"We've taken a major step back in time, beyond what we'd ever expected to be able to do with Hubble," Yale University astronomer Pascal Oesch said in a statement.
Oesch and colleagues used Hubble's light-splitting spectrograph to image the unexpectedly bright galaxy, which is pumping out new stars at a rate that is about 20 times faster than what the Milky Way is producing today.
The scientists then analyzed how wavelengths of light from the galaxy had shifted due to the distance traveled. The phenomenon is similar to how the sound of train changes as it recedes into the distance.
Previously, the most distant galaxy was 13.2 billion years away.
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"This new record will likely stand until the launch of the James Webb Space Telescope," added Yale University astronomer Pieter van Dokkum.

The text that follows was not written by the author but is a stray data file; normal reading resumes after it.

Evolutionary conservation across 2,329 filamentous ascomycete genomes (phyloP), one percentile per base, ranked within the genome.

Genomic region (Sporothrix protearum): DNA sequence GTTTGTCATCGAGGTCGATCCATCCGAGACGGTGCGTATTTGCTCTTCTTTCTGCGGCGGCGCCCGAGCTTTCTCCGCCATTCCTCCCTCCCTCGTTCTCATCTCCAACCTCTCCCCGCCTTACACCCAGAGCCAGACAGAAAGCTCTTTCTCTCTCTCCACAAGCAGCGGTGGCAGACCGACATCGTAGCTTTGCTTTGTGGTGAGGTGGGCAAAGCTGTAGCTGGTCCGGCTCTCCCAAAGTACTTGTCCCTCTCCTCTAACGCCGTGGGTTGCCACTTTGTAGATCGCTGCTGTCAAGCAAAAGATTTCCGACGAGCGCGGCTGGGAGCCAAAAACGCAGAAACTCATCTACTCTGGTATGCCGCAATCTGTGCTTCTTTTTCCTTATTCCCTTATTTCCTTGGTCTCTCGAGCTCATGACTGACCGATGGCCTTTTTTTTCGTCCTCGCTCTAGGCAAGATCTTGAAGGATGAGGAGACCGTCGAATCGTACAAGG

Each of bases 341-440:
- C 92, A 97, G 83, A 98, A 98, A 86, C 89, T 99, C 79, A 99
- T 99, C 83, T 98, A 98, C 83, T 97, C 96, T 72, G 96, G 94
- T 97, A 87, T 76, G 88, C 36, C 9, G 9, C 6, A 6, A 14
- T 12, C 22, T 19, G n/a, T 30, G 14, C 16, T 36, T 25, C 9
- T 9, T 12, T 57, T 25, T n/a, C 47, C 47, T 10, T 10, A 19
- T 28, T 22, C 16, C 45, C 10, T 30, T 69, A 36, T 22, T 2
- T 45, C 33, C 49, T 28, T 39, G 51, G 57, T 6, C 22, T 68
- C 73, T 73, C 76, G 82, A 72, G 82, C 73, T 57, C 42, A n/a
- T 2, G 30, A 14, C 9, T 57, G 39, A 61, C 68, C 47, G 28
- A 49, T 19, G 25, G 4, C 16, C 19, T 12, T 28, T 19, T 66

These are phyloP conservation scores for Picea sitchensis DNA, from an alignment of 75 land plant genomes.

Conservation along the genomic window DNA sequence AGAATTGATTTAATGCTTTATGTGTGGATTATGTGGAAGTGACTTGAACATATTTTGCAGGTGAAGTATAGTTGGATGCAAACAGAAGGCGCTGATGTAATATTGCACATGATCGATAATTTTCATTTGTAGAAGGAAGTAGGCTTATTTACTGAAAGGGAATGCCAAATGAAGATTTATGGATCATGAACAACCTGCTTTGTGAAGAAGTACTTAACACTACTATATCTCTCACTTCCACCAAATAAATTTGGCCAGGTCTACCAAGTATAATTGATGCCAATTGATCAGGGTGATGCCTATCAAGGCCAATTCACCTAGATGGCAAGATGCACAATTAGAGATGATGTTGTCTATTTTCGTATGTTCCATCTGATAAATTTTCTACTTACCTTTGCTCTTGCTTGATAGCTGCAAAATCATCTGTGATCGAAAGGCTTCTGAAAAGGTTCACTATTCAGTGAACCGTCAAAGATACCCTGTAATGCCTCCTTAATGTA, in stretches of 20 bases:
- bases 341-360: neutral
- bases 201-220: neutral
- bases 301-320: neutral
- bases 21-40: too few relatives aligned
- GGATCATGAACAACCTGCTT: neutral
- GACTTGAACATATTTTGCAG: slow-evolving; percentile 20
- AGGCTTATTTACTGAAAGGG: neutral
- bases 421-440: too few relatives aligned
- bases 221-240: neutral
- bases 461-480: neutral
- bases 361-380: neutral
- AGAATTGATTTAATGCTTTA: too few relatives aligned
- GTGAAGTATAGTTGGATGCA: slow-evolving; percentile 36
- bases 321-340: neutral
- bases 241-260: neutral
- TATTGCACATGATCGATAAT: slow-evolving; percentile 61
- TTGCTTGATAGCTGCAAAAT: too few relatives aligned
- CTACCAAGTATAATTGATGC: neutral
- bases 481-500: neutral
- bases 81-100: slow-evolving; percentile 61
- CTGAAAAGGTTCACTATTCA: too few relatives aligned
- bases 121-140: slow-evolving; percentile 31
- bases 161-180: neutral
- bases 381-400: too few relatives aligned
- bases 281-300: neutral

The Webb observatory, a follow-on to the Hubble Space Telescope, is scheduled to fly in 2018. It is more sensitive to longer wavelength, infrared light that will allow researchers to look back at the first objects that radiated after the Big Bang explosion.
With just one percent of the mass of the Milky Way's stars, GN-z11 is small by modern standards but huge considering how early it formed.
"It's amazing that a galaxy so massive existed only 200 million to 300 million years after the very first stars started to form," said astronomer Garth Illingworth with the University of California, Santa Cruz.
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The new spectroscopic observations of GN-z11 builds on previous observations by Hubble and NASA's Spitzer infrared space telescope which had led scientists to believe the galaxy was actually closer than it actually was.
The research will be published in next week's issue of The Astrophysical Journal.
Read more by Irene Klotz
This article was originally published on DiscoveryNews.com